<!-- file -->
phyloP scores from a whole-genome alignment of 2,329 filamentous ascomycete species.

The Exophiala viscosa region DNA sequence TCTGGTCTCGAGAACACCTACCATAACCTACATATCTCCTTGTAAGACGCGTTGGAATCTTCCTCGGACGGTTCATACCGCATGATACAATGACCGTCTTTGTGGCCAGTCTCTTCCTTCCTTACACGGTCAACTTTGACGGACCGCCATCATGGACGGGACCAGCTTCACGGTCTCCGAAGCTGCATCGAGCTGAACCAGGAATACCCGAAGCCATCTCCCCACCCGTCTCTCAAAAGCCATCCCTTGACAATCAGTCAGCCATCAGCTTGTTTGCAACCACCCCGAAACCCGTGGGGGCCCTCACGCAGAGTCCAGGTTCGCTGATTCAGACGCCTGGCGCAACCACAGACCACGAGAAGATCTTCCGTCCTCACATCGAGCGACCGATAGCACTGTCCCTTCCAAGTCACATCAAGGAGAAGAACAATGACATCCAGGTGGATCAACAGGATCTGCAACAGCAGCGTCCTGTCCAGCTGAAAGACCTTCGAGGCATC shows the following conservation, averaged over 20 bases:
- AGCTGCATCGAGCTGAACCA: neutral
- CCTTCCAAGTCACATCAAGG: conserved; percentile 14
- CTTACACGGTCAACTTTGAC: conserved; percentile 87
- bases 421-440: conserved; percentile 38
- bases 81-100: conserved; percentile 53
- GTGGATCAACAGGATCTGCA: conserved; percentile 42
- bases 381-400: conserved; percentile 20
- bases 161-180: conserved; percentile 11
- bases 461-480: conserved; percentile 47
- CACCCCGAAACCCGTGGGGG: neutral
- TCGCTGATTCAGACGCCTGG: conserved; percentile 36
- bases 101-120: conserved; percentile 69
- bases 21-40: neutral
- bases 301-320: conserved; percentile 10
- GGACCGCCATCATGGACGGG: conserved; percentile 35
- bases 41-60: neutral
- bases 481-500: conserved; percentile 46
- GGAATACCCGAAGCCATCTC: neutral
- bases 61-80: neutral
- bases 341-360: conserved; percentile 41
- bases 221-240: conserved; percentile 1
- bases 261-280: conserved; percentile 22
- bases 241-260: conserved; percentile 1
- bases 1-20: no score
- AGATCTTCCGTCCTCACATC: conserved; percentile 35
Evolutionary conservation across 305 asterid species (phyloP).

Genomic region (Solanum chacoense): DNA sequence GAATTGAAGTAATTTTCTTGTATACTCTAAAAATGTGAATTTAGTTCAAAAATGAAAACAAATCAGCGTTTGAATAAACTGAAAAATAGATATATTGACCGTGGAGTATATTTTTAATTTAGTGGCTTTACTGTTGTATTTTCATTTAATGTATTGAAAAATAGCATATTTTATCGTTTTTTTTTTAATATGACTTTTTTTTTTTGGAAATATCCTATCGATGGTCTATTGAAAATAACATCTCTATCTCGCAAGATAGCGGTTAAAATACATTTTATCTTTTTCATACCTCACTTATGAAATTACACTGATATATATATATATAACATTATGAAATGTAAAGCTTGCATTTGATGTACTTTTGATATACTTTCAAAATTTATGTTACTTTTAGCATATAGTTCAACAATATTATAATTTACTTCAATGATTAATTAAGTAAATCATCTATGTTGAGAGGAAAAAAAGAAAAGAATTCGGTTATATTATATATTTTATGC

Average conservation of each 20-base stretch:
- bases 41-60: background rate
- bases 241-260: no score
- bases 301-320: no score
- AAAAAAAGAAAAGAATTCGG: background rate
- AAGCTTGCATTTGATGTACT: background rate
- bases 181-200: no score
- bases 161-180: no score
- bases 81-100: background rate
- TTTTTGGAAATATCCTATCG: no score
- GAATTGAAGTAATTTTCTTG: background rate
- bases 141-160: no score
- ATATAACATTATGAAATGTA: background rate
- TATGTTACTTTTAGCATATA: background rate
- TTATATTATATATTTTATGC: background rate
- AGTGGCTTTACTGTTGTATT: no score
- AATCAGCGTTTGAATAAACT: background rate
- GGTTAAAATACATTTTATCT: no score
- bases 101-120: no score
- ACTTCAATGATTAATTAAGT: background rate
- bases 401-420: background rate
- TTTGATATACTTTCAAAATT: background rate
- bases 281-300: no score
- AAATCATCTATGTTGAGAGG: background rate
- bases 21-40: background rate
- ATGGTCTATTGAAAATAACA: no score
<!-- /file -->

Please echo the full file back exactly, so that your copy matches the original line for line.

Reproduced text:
phyloP scores from a whole-genome alignment of 2,329 filamentous ascomycete species.

The Exophiala viscosa region DNA sequence TCTGGTCTCGAGAACACCTACCATAACCTACATATCTCCTTGTAAGACGCGTTGGAATCTTCCTCGGACGGTTCATACCGCATGATACAATGACCGTCTTTGTGGCCAGTCTCTTCCTTCCTTACACGGTCAACTTTGACGGACCGCCATCATGGACGGGACCAGCTTCACGGTCTCCGAAGCTGCATCGAGCTGAACCAGGAATACCCGAAGCCATCTCCCCACCCGTCTCTCAAAAGCCATCCCTTGACAATCAGTCAGCCATCAGCTTGTTTGCAACCACCCCGAAACCCGTGGGGGCCCTCACGCAGAGTCCAGGTTCGCTGATTCAGACGCCTGGCGCAACCACAGACCACGAGAAGATCTTCCGTCCTCACATCGAGCGACCGATAGCACTGTCCCTTCCAAGTCACATCAAGGAGAAGAACAATGACATCCAGGTGGATCAACAGGATCTGCAACAGCAGCGTCCTGTCCAGCTGAAAGACCTTCGAGGCATC shows the following conservation, averaged over 20 bases:
- AGCTGCATCGAGCTGAACCA: neutral
- CCTTCCAAGTCACATCAAGG: conserved; percentile 14
- CTTACACGGTCAACTTTGAC: conserved; percentile 87
- bases 421-440: conserved; percentile 38
- bases 81-100: conserved; percentile 53
- GTGGATCAACAGGATCTGCA: conserved; percentile 42
- bases 381-400: conserved; percentile 20
- bases 161-180: conserved; percentile 11
- bases 461-480: conserved; percentile 47
- CACCCCGAAACCCGTGGGGG: neutral
- TCGCTGATTCAGACGCCTGG: conserved; percentile 36
- bases 101-120: conserved; percentile 69
- bases 21-40: neutral
- bases 301-320: conserved; percentile 10
- GGACCGCCATCATGGACGGG: conserved; percentile 35
- bases 41-60: neutral
- bases 481-500: conserved; percentile 46
- GGAATACCCGAAGCCATCTC: neutral
- bases 61-80: neutral
- bases 341-360: conserved; percentile 41
- bases 221-240: conserved; percentile 1
- bases 261-280: conserved; percentile 22
- bases 241-260: conserved; percentile 1
- bases 1-20: no score
- AGATCTTCCGTCCTCACATC: conserved; percentile 35
Evolutionary conservation across 305 asterid species (phyloP).

Genomic region (Solanum chacoense): DNA sequence GAATTGAAGTAATTTTCTTGTATACTCTAAAAATGTGAATTTAGTTCAAAAATGAAAACAAATCAGCGTTTGAATAAACTGAAAAATAGATATATTGACCGTGGAGTATATTTTTAATTTAGTGGCTTTACTGTTGTATTTTCATTTAATGTATTGAAAAATAGCATATTTTATCGTTTTTTTTTTAATATGACTTTTTTTTTTTGGAAATATCCTATCGATGGTCTATTGAAAATAACATCTCTATCTCGCAAGATAGCGGTTAAAATACATTTTATCTTTTTCATACCTCACTTATGAAATTACACTGATATATATATATATAACATTATGAAATGTAAAGCTTGCATTTGATGTACTTTTGATATACTTTCAAAATTTATGTTACTTTTAGCATATAGTTCAACAATATTATAATTTACTTCAATGATTAATTAAGTAAATCATCTATGTTGAGAGGAAAAAAAGAAAAGAATTCGGTTATATTATATATTTTATGC

Average conservation of each 20-base stretch:
- bases 41-60: background rate
- bases 241-260: no score
- bases 301-320: no score
- AAAAAAAGAAAAGAATTCGG: background rate
- AAGCTTGCATTTGATGTACT: background rate
- bases 181-200: no score
- bases 161-180: no score
- bases 81-100: background rate
- TTTTTGGAAATATCCTATCG: no score
- GAATTGAAGTAATTTTCTTG: background rate
- bases 141-160: no score
- ATATAACATTATGAAATGTA: background rate
- TATGTTACTTTTAGCATATA: background rate
- TTATATTATATATTTTATGC: background rate
- AGTGGCTTTACTGTTGTATT: no score
- AATCAGCGTTTGAATAAACT: background rate
- GGTTAAAATACATTTTATCT: no score
- bases 101-120: no score
- ACTTCAATGATTAATTAAGT: background rate
- bases 401-420: background rate
- TTTGATATACTTTCAAAATT: background rate
- bases 281-300: no score
- AAATCATCTATGTTGAGAGG: background rate
- bases 21-40: background rate
- ATGGTCTATTGAAAATAACA: no score